Take Care…
    Your Voice Matters

  3. emery permalink
    October 1, 2012 10:36 pm

    ive been looking for it ever since i first found out about it. so i just want to know how i can see it.

    • October 2, 2012 1:00 pm

      Emery — There is a page that shows all the scheduled screenings for different countries and towns on ‘It’s a Girl’s’ website. And they will be adding more screenings. So check this page, and if you don’t find one that’s convenient for you to get to, then check back after a few days to check the ones that have been added. Alternatively, you can also help organize a screening at your school, college, university, or organization. To do that go to this page.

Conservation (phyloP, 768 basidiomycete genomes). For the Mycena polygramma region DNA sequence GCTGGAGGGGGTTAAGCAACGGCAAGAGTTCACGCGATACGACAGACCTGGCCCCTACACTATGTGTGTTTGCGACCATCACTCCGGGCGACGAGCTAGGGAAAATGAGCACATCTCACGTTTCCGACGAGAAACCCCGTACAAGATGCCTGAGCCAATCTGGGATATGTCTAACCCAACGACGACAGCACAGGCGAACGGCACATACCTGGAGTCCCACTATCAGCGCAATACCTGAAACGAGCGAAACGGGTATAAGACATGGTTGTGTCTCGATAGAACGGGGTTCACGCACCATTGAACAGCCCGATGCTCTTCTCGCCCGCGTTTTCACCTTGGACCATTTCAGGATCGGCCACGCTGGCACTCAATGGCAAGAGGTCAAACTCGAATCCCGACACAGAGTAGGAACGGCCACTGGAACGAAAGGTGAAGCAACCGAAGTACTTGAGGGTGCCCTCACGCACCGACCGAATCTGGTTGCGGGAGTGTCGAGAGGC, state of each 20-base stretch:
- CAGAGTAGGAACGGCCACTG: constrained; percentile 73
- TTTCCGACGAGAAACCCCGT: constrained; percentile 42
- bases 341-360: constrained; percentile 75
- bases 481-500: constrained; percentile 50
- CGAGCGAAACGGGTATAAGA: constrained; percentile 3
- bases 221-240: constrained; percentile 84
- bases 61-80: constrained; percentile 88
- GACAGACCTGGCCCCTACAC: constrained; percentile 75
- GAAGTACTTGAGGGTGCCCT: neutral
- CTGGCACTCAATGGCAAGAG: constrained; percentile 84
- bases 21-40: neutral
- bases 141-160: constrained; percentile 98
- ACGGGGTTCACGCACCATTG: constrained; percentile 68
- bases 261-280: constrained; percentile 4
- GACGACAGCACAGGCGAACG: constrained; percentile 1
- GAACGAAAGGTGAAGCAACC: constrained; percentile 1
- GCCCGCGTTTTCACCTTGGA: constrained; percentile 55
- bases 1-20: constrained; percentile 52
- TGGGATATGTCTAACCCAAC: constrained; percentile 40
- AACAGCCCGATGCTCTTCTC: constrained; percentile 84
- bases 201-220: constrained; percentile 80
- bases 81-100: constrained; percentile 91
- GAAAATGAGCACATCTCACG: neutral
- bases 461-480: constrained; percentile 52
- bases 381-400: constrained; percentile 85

4. October 2, 2012 1:02 am

    You can not separate the oppression of the poor from the oppression of women. You can not not separate corruption from male society.
    It all hangs together.
    Only a female-dominated society have the opportunity to work in the modern world.

  5. October 5, 2012 12:16 pm

    Reblogged this on REVOLUTIONS IN MY SPACE and commented: